On September 15, 2023, the Revenue Department issued Department Order No. Por. 161/2023 (the “Order”), effective from January 1, 2024. The primary purpose of this Order is to provide further clarification and interpretation of the tax rule pertaining to personal income tax (“PIT”) under Section 41, Paragraph 2 of the Revenue Code (the “Code”).
According to Section 41 of the Code, any individual who resides in Thailand for 180 days or more during a tax year (1st January to 31st December) is classified as a Thai tax resident. To illustrate this, please consider the following examples:
- Miss A has resided in Thailand from January 1, 2024 to December 31, 2024, totaling 365 days. Consequently, Miss A qualifies as a tax resident in Thailand for the Tax Year 2024.
- Miss B, on the other hand, only spent time in Thailand during odd-numbered months in 2024, totaling 184 days. Miss B is considered as a Tax resident in Thailand for the Tax Year 2024.
- Mister C lived in Thailand from the month of January to May of 2024, which amounts to 150 days. Mister C, in this case, is not a tax resident in Thailand for Tax Year 2024.
Previous Tax Rule
When a tax resident earns incomes from an employment or from business carried on abroad or from a property situated abroad (“foreign source incomes”), such tax resident is liable to pay PIT in Thailand. However, being a tax resident does not necessarily imply immediate tax liability in Thailand for foreign source incomes. Individuals are liable to pay PIT in Thailand only when they repatriate such income into Thailand within the same tax year. In other words, a tax resident must meet both conditions to be subject to taxation in Thailand. Conversely, if a tax resident delays the repatriation of income into Thailand beyond the same tax year, they will not be subject to Thai taxation.
Changes under New Order
Now, the Revenue Department has taken steps to close potential loopholes in Section 41, Paragraph 2 by adding a requirement that individuals who remit foreign source incomes, regardless of whether it is in the same year or following years, shall be subject to tax. Nonetheless, exemptions are applicable:
- If the income is already subject to tax exemption under the Code, there is no requirement to declare and pay tax in Thailand. For instance, inheritance or income received as a living allowance from parents, descendants, or spouses is exempt, provided it doesn't exceed 20,000,000 THB per tax year.
- If the income remitted into Thailand has been taxed at the source, there is no double taxation for tax residents. They can credit the tax paid in another country against their tax liability in Thailand, based on relevant double taxation agreements Thailand has with that country.
Applicable Scope and Limitations
It is noteworthy that incomes must be declared when they exceed 120,000 THB per year for salaries and 60,000 THB per year for other types of income in Thailand. The progressive PIT rate in Thailand ranges from 5% to 35% for net incomes exceeding 150,000 THB per year. Consequently, individuals who do not self-declare may pose challenges for the Revenue Department to trace the remittance transactions. To address this, the Amendments of the Revenue Code Act (No. 48) introduced legal obligations on banks and financial institutions to submit the financial account information to the Revenue Department by March 31st of every subsequent year. This requirement applies when:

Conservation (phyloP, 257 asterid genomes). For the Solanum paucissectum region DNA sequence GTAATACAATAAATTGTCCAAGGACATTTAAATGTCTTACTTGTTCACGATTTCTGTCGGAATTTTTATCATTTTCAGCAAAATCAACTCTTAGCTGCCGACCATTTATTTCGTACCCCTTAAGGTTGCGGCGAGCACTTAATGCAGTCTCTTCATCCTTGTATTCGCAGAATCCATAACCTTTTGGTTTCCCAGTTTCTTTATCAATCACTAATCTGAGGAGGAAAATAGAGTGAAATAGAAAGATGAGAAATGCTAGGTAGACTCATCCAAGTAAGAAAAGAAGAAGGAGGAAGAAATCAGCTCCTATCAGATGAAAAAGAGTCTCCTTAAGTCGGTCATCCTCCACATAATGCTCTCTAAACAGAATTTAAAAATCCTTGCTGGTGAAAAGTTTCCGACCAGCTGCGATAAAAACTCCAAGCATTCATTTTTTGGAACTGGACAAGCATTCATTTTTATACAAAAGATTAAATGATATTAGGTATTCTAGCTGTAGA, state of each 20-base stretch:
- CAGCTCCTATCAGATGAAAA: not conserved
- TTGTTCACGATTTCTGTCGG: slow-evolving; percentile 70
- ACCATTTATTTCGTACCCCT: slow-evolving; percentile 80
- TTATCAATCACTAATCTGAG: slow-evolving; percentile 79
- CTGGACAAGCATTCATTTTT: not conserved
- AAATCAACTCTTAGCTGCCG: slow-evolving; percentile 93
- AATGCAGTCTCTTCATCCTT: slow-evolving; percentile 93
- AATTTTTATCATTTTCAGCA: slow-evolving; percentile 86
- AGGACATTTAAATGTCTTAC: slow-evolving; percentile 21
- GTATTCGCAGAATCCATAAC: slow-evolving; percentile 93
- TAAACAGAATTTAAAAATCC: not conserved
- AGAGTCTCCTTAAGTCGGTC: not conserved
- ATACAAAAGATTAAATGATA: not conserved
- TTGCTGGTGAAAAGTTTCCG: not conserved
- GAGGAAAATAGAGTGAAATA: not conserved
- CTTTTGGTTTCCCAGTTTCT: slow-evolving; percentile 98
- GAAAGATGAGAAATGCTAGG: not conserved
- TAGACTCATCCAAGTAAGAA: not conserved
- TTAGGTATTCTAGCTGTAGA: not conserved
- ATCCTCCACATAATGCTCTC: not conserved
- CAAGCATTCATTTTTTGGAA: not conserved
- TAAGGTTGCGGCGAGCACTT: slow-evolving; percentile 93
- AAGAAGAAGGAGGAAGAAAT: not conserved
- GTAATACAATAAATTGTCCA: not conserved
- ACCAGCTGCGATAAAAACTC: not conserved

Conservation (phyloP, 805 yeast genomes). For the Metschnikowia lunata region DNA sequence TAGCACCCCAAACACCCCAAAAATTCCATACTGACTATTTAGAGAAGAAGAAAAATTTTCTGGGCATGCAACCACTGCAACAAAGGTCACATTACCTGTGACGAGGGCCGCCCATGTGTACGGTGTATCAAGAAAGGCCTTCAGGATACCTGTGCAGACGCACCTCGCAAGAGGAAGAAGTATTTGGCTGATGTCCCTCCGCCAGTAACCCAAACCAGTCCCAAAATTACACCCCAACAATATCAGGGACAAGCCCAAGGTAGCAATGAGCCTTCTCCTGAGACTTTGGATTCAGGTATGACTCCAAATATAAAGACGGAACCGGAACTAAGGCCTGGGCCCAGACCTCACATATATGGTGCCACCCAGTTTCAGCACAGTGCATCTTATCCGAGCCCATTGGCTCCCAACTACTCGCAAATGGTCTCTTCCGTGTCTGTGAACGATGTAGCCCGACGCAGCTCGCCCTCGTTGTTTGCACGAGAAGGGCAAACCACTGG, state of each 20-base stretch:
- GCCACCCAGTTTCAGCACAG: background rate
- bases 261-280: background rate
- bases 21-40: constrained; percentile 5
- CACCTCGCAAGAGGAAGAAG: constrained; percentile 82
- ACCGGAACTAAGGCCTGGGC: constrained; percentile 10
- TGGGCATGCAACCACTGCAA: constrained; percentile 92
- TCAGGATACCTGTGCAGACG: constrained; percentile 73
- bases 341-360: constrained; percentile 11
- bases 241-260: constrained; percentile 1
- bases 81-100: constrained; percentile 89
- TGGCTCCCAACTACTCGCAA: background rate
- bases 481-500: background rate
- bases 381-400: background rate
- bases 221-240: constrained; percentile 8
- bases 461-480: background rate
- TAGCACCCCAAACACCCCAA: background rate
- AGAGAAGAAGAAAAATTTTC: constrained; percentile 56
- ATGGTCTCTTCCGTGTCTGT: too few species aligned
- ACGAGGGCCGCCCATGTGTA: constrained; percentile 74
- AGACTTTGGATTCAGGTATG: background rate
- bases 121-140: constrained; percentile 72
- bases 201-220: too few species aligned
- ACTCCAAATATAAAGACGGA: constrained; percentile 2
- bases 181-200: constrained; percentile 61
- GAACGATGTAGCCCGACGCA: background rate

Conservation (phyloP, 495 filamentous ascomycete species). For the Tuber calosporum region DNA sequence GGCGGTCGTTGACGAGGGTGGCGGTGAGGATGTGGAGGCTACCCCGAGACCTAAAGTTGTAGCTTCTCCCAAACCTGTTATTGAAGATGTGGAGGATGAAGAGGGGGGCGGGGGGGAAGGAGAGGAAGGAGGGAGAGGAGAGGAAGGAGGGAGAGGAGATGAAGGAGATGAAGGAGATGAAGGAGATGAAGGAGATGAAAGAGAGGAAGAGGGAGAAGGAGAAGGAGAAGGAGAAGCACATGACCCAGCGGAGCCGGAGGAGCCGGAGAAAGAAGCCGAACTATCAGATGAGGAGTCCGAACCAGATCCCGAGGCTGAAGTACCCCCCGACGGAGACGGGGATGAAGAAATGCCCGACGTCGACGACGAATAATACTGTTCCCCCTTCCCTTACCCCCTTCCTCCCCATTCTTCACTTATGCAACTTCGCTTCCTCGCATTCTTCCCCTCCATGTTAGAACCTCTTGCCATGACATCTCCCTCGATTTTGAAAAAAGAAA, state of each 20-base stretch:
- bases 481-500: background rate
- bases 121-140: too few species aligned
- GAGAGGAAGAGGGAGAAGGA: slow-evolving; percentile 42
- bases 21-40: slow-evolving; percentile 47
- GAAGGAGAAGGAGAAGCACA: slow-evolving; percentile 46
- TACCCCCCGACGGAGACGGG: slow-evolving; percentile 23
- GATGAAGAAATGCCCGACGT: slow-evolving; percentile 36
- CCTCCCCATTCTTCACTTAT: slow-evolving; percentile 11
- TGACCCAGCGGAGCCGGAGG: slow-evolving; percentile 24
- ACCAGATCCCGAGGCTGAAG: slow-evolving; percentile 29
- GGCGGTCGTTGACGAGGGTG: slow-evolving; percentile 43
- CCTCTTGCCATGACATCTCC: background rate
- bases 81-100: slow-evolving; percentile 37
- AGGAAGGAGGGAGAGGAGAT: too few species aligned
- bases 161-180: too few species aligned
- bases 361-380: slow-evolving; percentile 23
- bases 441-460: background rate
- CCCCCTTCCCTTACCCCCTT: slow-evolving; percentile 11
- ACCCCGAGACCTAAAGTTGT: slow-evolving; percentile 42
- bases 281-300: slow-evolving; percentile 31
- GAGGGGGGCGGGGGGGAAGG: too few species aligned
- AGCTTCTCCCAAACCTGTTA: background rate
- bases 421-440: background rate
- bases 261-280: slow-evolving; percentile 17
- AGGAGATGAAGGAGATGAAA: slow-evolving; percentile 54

- Depositing or accepting transfers of money in any bank account 3,000 times or more in a year.
- Depositing or accepting transfers of money in any bank account 400 times or more, totaling 2,000,000 THB or more in a year.
Impact of New Order
While the Order is not a law by itself, it is issued by the Director General of the Revenue Department to guide tax payers and serves as an explanatory clause of Section 41, Paragraph 2 of the Revenue Code. This new approach in the tax rules is expected to have a broad impact, affecting all individuals, including high net worth individuals in Thailand.
The Revenue Department claims that the rationale behind the Order is to ensure equitable treatment of income as the international pressure on Thailand has been notable to harmonize the internal policy to international and global tax standards.
Several Southeast Asian countries, including Thailand, are active members of the Global Forum on Transparency and Exchange of Information for Tax Purposes. The Global Forum is a prominent international organization dedicated to combating offshore tax evasion, effectively binding Thailand and its fellow member countries to global tax standards. In Singapore, foreign source incomes are generally not subject to taxation, except when these incomes result from employment overseas as part of a Singaporean job. Meanwhile, Malaysia has implemented a significant change as of January 1, 2022, whereby various foreign-sourced incomes are generally subject to taxation. However, the Malaysian government has introduced exemptions from taxation (subject to specific conditions) for all types of foreign source incomes received by individuals, effective from January 1, 2022, to December 31, 2026, with the exception of individuals engaged in partnership businesses in Malaysia.
Hence, Thailand’s new tax policy demonstrates its commitment to aligning with international pressures to conform to global tax standards. The primary objective is to ensure fair and consistent treatment of income, whether it is generated domestically or abroad, as well as the declaration of income derived from and repatriated to Thailand. Thailand's proactive approach in achieving compliance with the standards set by the Organization for Economic Co-operation and Development (OECD) appears to position it a step ahead in OECD compliance compared to other countries in the region.
TWLS will closely monitor subsequent announcements regarding the enforcement of this new tax rule and keep you updated on its impact.